As soon as you board a schooner for your day cruise around the San Juan Islands, you will not only set foot on a vessel that’s part of the archipelago’s history, you will also be going on a voyage that mirrors journeys countless others have taken in the past. Though you may not be charting new waters as were 18th-century explorers, in a unique way, you will be sailing in their wake.
That’s why it’s stimulating to know some of the histories that make the San Juan Islands what they are today. With them in mind, you may find a deeper appreciation – and heightened excitement – for your one-of-a-kind day cruise.
A shared sea
Does your itinerary involve sailing to the U.S.-Canadian border? Are you planning a quick pass through British Columbia’s islands? If your answer is “yes” to either question, you’d do well to know how you’re able to sail so freely through the two countries’ shared sea.
The San Juan Islands, as you may know, is in the Salish Sea – a network of waterways that straddles southwestern Canada and the northwestern United States. Though Native Americans were the first to live in the archipelago, and Spanish explorers were the first Europeans to colonize it, British, Canadian and American settlers are responsible for shaping it.
The “Pig War”
In the mid-1800s, territorial lines between American interests off Washington State and British interpretations of border-lines off British Columbia were not quite so well defined. San Juan Island itself was a contested point, as both Americans and British Canadians settled there believing the others to be trespassers. Tensions simmered for years.
Things came to a boil when an American farmer found a British-owned pig eating his crops and shot it. When he refused to pay for the dead pig, British authorities threatened to expel all Americans from the island. Both countries deployed troops to San Juan Island, and a battle seemed imminent.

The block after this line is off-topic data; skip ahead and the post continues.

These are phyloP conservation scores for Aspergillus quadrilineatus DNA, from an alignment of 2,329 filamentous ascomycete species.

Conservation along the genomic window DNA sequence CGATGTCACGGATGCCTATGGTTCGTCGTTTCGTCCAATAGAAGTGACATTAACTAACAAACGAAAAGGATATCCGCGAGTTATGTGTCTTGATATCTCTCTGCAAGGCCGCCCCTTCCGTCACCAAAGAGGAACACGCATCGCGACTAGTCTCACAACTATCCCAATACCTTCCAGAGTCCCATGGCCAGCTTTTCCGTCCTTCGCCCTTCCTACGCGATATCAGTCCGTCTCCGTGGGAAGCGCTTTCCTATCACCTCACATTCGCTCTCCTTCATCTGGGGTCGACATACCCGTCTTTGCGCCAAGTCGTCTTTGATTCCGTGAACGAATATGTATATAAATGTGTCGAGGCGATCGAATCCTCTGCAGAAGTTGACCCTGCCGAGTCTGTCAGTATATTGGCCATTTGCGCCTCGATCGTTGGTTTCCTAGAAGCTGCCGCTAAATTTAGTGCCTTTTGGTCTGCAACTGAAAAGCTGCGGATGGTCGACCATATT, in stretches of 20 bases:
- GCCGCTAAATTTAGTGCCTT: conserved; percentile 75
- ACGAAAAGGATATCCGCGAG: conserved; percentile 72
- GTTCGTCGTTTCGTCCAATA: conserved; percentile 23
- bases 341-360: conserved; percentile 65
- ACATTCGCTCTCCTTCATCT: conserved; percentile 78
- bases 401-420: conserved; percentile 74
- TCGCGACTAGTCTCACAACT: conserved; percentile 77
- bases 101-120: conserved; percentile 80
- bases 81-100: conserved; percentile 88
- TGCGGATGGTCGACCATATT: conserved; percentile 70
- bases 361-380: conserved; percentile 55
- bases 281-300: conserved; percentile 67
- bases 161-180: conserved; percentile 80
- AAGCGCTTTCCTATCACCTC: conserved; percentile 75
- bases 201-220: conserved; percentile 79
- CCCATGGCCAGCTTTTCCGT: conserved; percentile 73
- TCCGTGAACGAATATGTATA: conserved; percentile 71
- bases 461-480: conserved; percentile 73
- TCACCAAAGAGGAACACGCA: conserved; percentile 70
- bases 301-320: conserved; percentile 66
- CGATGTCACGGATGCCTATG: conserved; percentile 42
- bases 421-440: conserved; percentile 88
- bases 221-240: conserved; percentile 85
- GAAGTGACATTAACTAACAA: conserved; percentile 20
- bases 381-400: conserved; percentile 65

Thankfully, the generals refused to start shooting over a pig. Instead, they peacefully co-existed in their separate camps, and soon amiably socialized with each other. By any measure, a rather pleasant military confrontation. Eventually, with the help of German and Russian arbitrators, all sides agreed that San Juan Island belonged to the United States and the British would have all of Vancouver Island.
If you explore San Juan Island on foot, you’ll see the American fort and British Marine camp that testify to this curious bit of the archipelago’s history.
Naturally, there are infinitely more histories one can learn about the San Juan Islands, and many more historic isles one can see during a day cruise. The “Pig War” is just one well-known tale; let your guides tell you more.
The Pig War, NPS.gov/SAJH
The Pig War: How a Dead Hog Almost Led to War Between the US and England, TheDailyKos.com